Brittany Ballantyne

Social Media Director


Bundling up this holiday season for some just means grabbing a coat from the closet, but for those affected by Hurricane Sandy, it may not be so easy.

For this reason, students have organized a clothing drive that has been going on for the past three weeks in efforts to help those in the New York area whose homes were damaged by the hurricane.

Keene State College seniors Nicco DeMasco and Garrett Plifka made what started as an idea come to life.

“We figured out we could make a difference,” DeMasco said.

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DeMasco got the idea from a friend at home in Connecticut who did a clothing drive for Hurricane Katrina victims. Being on a college campus, he figured it was an easier way to get lots of people together for a cause.

According to Plifka, the purpose is to “better the lives of the people in the areas that got affected the most.”

The two have been collecting clothing and will be driving to New York to drop off sweatshirts, jackets, shirts and other various items to storm victims.

“People lost everything down in New York so there’s no reason that we can’t do what we can to get as much of that [clothing] as possible and then drive down to New York ourselves and deliver it,” DeMasco said.

For one donator, junior Tajh Russell, the storm was too close for comfort for his sister in Long Island, N.Y. For some time, she stayed at a hotel in New York City and finally went back to work as a school teacher.

Senior Dante Hill, also involved in the clothing drive, said one of his friends from New York had a terrible experience.

“He lost his house, cars were demolished, it was a real rough time for him so I definitely felt for him so I had to make sure I took part in it,” Hill said.

He said, “It [Sandy] hit home, especially knowing people that were affected by it.”

For Hill, the purpose of being involved in the clothing drive is “just trying to do anything you can to help out, try to make life a little bit easier for those families who lost so much.”

DeMasco and Plifka spread word of their cause through Facebook and word-of-mouth where more and more people began to reach out to them, one of whom contacted them from Arizona.

While Facebook posts got a lot of activity and response, the two also put an advertisement in the Monadnock Shopper and scheduled an announcement to be made on radio station 104.9 WYRY.

“A lot of people came up to us that said, ‘Oh this is great that someone’s finally doing it’, I guess people weren’t putting too much thought into it, like how easy this is,” DeMasco said.

He said his friends at home have also spread word about the cause and his brother, a student at University of New Hampshire hopes to get students involved at UNH as well.

DeMasco and Plifka hoped Thanksgiving break would have been a great time for students to take a look in their drawers and closets for clothing they could give up for those in need.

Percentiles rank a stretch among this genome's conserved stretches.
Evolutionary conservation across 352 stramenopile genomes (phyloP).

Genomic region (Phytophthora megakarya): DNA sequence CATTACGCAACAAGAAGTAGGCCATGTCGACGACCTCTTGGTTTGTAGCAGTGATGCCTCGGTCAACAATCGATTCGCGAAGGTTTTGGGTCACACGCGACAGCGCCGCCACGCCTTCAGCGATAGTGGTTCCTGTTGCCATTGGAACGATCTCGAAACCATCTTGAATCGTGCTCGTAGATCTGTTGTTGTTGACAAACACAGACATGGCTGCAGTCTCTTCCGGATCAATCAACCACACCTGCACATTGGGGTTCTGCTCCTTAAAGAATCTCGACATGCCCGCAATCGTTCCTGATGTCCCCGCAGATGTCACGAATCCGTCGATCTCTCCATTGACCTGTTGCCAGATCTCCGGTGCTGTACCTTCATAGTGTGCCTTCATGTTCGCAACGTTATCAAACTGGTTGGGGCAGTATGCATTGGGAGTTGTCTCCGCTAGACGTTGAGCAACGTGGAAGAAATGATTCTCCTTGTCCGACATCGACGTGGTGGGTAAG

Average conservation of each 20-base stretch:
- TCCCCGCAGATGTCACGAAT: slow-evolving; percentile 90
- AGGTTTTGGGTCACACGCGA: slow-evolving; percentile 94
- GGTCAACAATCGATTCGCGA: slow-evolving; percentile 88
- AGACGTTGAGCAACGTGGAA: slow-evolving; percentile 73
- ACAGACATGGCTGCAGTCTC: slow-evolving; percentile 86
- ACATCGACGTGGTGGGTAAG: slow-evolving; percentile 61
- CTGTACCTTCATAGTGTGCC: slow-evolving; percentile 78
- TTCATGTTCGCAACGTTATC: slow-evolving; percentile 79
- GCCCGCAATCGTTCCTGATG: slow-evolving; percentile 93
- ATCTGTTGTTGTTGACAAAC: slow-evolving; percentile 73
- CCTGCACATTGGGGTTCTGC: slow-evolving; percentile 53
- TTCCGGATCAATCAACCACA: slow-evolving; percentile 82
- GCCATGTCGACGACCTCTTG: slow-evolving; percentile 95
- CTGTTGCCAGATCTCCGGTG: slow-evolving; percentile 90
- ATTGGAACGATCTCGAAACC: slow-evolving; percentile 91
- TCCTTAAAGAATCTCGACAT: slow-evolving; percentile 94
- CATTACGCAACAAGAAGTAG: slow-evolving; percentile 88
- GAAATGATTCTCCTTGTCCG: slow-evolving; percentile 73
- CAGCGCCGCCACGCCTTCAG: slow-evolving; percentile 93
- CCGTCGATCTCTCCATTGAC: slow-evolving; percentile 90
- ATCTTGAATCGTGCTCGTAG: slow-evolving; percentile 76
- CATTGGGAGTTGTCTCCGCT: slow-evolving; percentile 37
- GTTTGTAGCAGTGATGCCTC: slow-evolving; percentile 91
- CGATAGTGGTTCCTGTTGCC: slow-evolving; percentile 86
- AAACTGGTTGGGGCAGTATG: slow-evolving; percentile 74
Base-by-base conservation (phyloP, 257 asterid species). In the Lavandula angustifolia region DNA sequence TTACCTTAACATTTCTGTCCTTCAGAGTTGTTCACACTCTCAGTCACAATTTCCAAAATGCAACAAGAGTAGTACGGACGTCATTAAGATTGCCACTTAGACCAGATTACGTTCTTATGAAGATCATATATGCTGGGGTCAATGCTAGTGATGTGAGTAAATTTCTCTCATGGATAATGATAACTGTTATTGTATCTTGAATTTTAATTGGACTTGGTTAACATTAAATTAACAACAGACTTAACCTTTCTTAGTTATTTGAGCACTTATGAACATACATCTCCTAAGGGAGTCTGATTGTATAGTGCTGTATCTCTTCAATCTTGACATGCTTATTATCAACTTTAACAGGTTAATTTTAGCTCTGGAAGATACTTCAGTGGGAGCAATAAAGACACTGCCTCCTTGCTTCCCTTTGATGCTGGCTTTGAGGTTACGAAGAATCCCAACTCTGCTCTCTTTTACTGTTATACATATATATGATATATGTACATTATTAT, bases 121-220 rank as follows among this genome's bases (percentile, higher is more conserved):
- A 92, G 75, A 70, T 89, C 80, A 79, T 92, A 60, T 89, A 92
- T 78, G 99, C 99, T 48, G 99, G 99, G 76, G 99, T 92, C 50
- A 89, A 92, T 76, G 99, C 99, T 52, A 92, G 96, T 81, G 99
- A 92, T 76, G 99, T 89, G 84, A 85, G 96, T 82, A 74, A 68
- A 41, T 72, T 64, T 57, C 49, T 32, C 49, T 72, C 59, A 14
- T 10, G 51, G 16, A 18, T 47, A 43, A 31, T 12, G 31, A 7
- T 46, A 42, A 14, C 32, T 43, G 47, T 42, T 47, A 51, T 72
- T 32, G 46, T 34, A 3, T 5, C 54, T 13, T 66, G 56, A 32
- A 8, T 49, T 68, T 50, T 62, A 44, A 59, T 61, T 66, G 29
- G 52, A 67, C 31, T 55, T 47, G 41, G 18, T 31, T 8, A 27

“That way, we can just get as many people as possible and then if we have to rent a U-Haul truck to get it all down there, we will. That’s the goal, is to fill up a U-Haul truck,” DeMasco said.

Hill explained that he also has many friends at home supporting the drive and said, “When I come back from home I should have bags and bags of clothing” prior to vacation.

On Dec. 1, DeMasco and Plifka will be driving to New York to hand deliver the clothes.

DeMasco said, “People have been great. When they give it to us they’re so appreciative, they’re smiling, everyone feels great. They feel good about themselves knowing that, especially knowing that we’re not giving it to a charity, we’re actually driving down to New York and going to deliver it to the people in person, I think that’s one of the strong motivators for people to donate.”

Plifka said that although he didn’t know anyone affected by the storm first hand, “to know that you’re helping people out that you go to school with is kind of cool too, [including] their families plus a lot of people you don’t know.”

Hill said that being involved is something to feel good about and he hopes others feel the same.

“I think the most rewarding thing is just knowing that I was able to help a little bit because everybody goes through problems and different trouble in life and this was a devastating thing that happened especially somewhere in New York that’s close to all of us,” he said.

A little goes a long way, according to Hill, who encouraged students to donate even if they didn’t have too much to offer.

But with only days left before the trip to New York, the goal appeared to have been met, according to Plifka.

Plifka said the donations would fill a U-Haul truck, which they planned to use. However, due to rental costs, the two plan to use trucks and a trailer of their own for the travel.

Plifka said he was happy with the turnout so far. Mentioning the estimated 35 bags filled with clothes, he said, “We separated them the other day. We probably have close to 20 bags of just jackets and sweatshirts, and then the other bags have clothes and mittens.”

Plifka continued,  “We mostly focused on clothing, but we also collected other stuff too because everything’s a neccessity.”

The other “neccessities” Plifka referenced were bags of perishible food items and crates of bottled water, all donated.

Hill added, “Lives are being helped a little bit. It’s indescribable, it’s just something that you’re proud of.”

Plifka and DeMasco will take donations through Friday, Nov. 30. The duo leaves for New York with all donated materials Saturday, Dec. 1.



Brittany Ballantyne can be contacted at



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